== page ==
8) Be careful of inadvertently shooting artwork in the background of shots. So, if you set up an interview, don't do it with a Picasso in the background, or even a lesser-known work of art, that appears in the entire interview. You will end up having to re-shoot. Get your own artwork that is original, if needed, from a prop house, etc.

9) Watch out for posters in kids' rooms, or other depictions of famous people. Technically, they are not free of copyright for the photography, and the artist also has rights that can be violated by including them in your program.

10) Watch out for photographs in general. Get releases for photos that appear in your shots (a photo release from the photographer, and also get anyone appearing in the photos to sign an appearance release).

So there's your all-new, Top 10 Rules for Reality clearances, equally applicable to documentaries that might be headed for TV broadcast.

Happy shooting!

Monday, June 1, 2009

Google Book Search: A Great Resource for Out of Copyright Books

Producers who would like to draw on the well of out-of-copyright books to adapt for screenplays (think the entire Jane Austen series: Pride and Prejudice, Sense and Sensibility, et al) can find these free on Google Book Search.

Not only filmmakers will benefit, as Web users will also be able to download and use a large archive of digitized media available on Google, including free books from its out-of-copyright selection.

Google Book Search deals with three categories of books, which can be a great resource for screenwriters and developers:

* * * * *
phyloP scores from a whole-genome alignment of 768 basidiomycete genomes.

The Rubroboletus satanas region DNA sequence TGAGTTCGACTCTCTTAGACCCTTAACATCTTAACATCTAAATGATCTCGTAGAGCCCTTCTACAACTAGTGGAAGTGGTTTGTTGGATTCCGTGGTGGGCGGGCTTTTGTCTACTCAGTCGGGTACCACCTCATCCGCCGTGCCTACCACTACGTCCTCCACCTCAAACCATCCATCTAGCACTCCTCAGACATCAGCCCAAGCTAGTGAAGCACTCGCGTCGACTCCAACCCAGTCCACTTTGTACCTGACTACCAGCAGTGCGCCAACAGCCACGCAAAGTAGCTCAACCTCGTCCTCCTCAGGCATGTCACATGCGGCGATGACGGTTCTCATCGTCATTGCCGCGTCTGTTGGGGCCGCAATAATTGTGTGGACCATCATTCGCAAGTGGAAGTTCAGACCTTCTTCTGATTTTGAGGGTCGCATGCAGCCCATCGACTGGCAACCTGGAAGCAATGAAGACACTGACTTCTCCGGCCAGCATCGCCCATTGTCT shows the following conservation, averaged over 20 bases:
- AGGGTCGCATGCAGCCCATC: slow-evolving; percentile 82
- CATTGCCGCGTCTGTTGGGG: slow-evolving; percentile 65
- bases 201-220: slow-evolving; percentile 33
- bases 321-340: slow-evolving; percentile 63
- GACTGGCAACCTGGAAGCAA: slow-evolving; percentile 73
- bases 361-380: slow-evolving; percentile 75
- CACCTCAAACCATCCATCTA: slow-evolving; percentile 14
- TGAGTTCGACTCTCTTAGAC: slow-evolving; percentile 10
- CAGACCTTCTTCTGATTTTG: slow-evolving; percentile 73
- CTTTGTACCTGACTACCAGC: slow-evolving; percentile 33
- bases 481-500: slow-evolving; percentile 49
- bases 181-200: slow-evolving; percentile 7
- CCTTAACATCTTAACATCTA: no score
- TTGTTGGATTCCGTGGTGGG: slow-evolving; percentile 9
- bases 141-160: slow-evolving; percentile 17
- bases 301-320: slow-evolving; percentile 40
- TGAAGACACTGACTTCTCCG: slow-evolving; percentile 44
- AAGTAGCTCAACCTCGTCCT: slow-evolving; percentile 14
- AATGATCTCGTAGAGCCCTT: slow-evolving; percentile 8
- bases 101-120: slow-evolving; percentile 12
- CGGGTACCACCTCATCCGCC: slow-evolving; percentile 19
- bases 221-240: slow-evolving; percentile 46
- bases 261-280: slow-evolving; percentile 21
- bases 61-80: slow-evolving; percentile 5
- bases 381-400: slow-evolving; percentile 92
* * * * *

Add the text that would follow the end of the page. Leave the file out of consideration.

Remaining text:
1) In-copyright and in-print books, i.e. books that publishers are still actively selling, the ones you see at most bookstores. Google has in the past referred these searches to other sellers like Amazon, but will be soon be set up to sell these directly, cutting out the middle man.

2) In-copyright but out-of-print books, which aren’t actively being published or sold, so the only way to procure one is to track it down in a library or used bookstore. This is a way to find books that simply couldn’t be found otherwise. Many of these books will be preview-able on Google, and available for purchase.

3) Out-of-copyright books. Google currently has 500,000 books available on Sony Reader (Sony’s version of the Kindle being marketed by Amazon) through a deal it made with Sony to make available its library of digitized books printed before 1923. That’s twice the number of books which are available on Kindle, currently.

The controversial Google archive had to overcome lawsuits by publishers and author guilds and finally agreements were reached in Fall, 2008, so that the project could proceed.

Google Book Search tool also allows users to embed material from books into websites and blogs. The Google Preview Wizard helps you “quickly, easily, and reliably integrate previews with your site.”